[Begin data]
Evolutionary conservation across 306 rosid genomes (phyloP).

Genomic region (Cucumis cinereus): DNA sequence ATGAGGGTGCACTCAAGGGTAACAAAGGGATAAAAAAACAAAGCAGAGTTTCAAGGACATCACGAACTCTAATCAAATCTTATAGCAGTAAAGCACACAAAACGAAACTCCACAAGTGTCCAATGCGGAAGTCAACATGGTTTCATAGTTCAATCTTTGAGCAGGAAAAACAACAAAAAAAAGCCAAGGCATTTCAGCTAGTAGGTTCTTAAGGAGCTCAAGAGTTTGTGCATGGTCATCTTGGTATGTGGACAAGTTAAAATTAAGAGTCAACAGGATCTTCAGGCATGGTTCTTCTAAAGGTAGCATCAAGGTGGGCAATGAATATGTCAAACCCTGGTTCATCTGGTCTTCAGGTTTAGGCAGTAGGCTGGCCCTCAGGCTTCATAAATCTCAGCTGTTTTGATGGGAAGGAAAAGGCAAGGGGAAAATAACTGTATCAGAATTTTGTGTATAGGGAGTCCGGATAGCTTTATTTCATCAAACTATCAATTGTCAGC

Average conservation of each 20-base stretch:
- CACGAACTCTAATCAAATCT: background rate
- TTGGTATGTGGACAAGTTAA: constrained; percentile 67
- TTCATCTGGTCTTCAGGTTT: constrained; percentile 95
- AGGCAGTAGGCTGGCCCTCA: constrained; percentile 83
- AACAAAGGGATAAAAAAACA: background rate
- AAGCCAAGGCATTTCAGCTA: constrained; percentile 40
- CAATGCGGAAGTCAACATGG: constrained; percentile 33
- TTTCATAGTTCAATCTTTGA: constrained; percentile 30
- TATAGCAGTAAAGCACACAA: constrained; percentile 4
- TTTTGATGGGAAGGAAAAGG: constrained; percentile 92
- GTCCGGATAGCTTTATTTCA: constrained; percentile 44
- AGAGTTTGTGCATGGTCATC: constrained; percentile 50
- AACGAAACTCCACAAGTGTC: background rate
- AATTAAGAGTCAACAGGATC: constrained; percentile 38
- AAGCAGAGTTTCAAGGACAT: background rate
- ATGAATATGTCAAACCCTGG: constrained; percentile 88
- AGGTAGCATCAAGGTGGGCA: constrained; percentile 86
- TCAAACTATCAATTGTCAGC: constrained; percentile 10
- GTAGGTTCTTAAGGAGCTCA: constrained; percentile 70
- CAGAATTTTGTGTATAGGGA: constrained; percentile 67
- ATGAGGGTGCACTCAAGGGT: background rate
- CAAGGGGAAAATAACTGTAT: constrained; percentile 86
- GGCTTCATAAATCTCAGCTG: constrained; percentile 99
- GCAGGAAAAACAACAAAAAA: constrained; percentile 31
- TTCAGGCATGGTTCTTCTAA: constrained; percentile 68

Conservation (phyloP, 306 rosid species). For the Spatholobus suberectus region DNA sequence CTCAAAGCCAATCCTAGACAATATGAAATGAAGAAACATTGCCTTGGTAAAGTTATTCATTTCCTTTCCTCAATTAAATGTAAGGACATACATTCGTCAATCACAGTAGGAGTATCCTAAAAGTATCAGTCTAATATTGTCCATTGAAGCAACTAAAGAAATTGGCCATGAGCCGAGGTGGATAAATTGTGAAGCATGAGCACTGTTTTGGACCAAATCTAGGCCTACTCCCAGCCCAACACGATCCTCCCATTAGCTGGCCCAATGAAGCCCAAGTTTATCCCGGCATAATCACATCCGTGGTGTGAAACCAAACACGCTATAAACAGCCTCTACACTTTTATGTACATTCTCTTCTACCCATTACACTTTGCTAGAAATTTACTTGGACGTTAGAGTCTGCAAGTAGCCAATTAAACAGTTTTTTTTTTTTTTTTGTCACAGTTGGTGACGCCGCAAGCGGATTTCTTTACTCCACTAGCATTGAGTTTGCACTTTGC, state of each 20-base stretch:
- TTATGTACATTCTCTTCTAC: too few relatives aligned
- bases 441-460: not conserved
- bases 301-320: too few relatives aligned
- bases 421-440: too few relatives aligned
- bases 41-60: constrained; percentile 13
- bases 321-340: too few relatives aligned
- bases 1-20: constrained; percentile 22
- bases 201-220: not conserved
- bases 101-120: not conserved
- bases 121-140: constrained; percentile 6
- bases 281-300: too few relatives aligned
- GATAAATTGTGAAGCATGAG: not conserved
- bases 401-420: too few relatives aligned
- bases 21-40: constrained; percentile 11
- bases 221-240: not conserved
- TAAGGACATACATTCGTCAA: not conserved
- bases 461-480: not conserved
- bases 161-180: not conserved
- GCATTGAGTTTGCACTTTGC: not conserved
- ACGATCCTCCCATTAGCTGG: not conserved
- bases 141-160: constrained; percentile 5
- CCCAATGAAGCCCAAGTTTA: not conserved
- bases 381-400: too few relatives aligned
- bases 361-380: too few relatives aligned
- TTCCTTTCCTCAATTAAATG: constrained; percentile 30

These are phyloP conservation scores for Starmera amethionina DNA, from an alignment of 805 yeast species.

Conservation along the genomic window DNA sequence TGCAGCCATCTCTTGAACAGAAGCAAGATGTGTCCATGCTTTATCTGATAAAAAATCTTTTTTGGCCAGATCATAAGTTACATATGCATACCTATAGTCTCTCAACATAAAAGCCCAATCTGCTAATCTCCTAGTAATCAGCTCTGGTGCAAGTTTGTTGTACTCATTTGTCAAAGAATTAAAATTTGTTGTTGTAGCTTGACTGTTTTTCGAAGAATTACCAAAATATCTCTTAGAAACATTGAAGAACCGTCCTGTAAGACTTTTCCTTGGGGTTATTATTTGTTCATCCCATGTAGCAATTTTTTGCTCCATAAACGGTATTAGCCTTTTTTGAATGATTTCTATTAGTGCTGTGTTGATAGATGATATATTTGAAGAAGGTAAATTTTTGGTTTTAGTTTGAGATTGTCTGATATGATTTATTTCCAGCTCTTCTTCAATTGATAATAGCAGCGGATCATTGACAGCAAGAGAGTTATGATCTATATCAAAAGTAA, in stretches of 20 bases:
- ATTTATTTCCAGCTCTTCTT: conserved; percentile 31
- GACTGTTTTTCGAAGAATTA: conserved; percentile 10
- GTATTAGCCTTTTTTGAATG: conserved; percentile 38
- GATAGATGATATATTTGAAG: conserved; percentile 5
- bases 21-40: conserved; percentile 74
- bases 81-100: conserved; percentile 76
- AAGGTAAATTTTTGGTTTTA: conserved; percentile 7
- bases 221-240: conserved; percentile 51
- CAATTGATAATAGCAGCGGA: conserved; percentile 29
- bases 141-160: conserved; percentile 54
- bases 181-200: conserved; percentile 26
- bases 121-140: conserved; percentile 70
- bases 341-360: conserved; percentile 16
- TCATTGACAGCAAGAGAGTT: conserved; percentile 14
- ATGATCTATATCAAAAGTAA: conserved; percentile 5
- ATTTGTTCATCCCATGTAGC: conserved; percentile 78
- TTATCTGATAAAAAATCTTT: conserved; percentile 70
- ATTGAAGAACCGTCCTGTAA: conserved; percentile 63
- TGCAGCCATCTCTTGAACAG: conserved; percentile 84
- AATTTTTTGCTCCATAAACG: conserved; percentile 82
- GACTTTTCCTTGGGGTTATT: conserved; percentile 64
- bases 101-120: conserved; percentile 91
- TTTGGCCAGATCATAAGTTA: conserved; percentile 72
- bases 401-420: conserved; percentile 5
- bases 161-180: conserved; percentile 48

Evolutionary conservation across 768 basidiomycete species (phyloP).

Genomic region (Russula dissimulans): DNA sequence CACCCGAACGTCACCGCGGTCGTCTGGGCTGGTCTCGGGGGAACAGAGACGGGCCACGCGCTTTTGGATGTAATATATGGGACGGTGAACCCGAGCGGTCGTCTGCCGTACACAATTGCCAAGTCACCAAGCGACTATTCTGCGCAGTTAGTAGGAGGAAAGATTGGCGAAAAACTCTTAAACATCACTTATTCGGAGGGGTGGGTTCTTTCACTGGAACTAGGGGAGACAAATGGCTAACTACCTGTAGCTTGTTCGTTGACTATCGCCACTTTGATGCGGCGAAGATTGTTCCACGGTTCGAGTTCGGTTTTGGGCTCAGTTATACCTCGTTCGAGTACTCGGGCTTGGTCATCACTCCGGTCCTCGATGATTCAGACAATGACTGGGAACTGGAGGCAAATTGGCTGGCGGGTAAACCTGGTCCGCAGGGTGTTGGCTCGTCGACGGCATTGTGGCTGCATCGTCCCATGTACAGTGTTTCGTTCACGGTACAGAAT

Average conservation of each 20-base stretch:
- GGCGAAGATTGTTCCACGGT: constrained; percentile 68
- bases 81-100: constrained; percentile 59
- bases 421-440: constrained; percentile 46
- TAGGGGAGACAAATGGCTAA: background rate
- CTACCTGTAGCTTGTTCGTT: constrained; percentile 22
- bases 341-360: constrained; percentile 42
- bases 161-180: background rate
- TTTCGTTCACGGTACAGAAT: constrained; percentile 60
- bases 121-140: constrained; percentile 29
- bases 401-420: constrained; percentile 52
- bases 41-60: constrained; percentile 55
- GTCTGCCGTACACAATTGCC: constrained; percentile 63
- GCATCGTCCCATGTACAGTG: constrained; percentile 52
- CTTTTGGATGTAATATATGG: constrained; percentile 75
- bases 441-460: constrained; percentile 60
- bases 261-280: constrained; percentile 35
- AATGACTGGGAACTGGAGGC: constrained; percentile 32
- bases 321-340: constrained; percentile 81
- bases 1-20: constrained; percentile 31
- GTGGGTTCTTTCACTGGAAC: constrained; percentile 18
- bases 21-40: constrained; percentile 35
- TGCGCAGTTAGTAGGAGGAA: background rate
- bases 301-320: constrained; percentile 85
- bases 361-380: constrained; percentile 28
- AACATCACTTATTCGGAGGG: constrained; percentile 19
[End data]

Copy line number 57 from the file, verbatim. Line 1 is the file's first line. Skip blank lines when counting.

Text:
- ATTTATTTCCAGCTCTTCTT: conserved; percentile 31